Walking into Acrylic Tank Manufacturers is something like Finding Nemo meets How It’s Made meets The Dukes of Hazzard. The custom fish-tank creator’s facility houses a 1,100-gallon tank teeming with mineral-blue water, winding coral and tropical fish. Behind the scenes, there’s a full manufacturing shop. Then there are the employees—unlikely characters with names such as “The General” and “Redneck Rob.” The obvious product of this equation is a television reality show.
Animal Planet will film a pilot on May 10 for Tanked, a program that will document the 13-year-old Las Vegas-based company’s work, creating underwater landscapes of at least 50 gallons. An airdate is not yet set.
ATM, the top custom fish-tank seller worldwide, specializes in anything from regular home setup to one of its self-proclaimed “strangest” projects: installing an arched tank with a built-in 60-inch plasma TV over the bed of Cincinnati Bengals wide receiver Chad Ochocinco. “We’ll do anything from a little fish bowl all the way up to the sea,” says CEO Wayde King, who got his start in the industry 30 years ago cleaning aquariums in New York City with his stepfather.
It was through a friend that King and COO Brett Raymer recently connected with the Philadelphia bureau of Nancy Glass Productions, which produces content for Discover Communications. Raymer says the TV production company was drawn to the family aspect and the creative process of tank construction. King and Raymer are brothers-in-law, both from New York. The show will focus on their good-humored relationship as family and business partners. “I’ll call him bald; he’ll call me fat,” King says.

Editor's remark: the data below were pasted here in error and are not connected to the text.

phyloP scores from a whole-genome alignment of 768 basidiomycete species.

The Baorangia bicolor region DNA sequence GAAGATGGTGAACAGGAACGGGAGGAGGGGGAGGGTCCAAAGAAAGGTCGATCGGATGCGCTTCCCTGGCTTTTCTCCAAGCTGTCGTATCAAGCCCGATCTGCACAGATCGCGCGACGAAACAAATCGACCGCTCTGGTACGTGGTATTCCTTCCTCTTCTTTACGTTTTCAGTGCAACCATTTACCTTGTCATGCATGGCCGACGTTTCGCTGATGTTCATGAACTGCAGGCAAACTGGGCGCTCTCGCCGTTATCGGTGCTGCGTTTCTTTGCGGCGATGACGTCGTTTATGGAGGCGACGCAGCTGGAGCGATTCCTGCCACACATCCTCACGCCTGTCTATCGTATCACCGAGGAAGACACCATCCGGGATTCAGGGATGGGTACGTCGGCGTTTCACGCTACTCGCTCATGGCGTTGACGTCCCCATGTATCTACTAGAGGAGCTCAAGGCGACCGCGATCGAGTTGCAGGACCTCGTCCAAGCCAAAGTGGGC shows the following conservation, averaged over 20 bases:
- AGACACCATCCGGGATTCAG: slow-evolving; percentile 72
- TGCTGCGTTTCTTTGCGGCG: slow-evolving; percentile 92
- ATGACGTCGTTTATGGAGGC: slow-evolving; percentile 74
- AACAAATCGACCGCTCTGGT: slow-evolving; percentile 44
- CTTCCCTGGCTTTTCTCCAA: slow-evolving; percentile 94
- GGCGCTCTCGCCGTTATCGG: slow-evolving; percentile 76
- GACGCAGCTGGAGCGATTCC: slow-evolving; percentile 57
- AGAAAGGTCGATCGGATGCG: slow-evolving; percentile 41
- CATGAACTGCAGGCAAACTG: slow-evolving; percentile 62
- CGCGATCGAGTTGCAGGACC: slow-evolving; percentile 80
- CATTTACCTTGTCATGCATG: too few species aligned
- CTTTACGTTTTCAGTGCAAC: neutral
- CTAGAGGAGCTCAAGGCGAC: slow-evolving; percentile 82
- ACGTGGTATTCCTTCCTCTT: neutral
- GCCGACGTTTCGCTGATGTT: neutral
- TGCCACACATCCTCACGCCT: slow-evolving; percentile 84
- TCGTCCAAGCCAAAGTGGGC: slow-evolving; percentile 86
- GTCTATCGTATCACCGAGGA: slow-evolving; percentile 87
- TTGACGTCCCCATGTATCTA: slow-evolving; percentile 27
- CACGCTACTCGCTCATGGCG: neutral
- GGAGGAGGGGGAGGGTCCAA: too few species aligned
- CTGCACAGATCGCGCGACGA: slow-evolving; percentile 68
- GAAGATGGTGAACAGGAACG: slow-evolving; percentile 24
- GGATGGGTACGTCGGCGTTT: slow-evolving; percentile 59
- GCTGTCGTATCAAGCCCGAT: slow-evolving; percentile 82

Discovery Communications, which is affiliated with Animal Planet, handpicked four other employees for the show as well. Overseeing the operation is Irwin Raymer, Brett’s father and the corporate manager, dubbed “The General.” He’s the front-door gatekeeper and provided much of the original funding for ATM. “Redneck Rob,” the installation manager, actually lives outside the office in a trailer during the week and travels home to Colorado on weekends to visit his family. King calls him the “MacGyver of the company” and says he got his name because of his love for hunting and fishing. He oversees the fabrication shop, which houses a saw that can cut through six inches of acrylic and a garage-size oven that can reach 500 degrees in order to bend the tank materials. Then there’s Agnes, the estimator, a spunky Polish blonde, and Heather, the outspoken New Yorker who’s King’s wife and Brett Raymer’s sister.
“One way or another, there’s going to be arguing. Everybody thinks they know what they’re doing and none of them do,” King jokes.
ATM, located inside Beltway Business Park at 6975 S. Decatur Blvd., Suite 130, just south of Interstate 215, guides customers through the initial design of the tank, selecting coral inserts and fish, and installs the entire exotic creation. The company orders fish from places such as Australia and the Philippines, and partners with local companies for the engineering and cabinetry work and a California company for the coral.
ATM’s tall orders have come from a wide range of venues. It installed the acrylic panels at the Palms’ Playboy Club, and created a gaping stone archway tank that serves as a vestibule into a Texas church sanctuary. They’ve done work in countries such as Colombia and Scotland, and have offices in Hong Kong and Seoul.
ATM’s clients are typically creative and “somebody that wants to be unique,” says Brett, who works to personalize each design. Besides the aesthetic value of the creations, they also provide therapeutic qualities to many customers.
“I love the live fish, the colors, the movement, the shapes. It’s just all very relaxing,” says ATM client Rocky Bocarsky, who finds the tank to be a reprieve from the daily flood of phone calls and e-mails. The company installed a 375-gallon saltwater tank in his home office in Henderson. “It’s the nicest thing other than my family that I enjoy every day,” he says.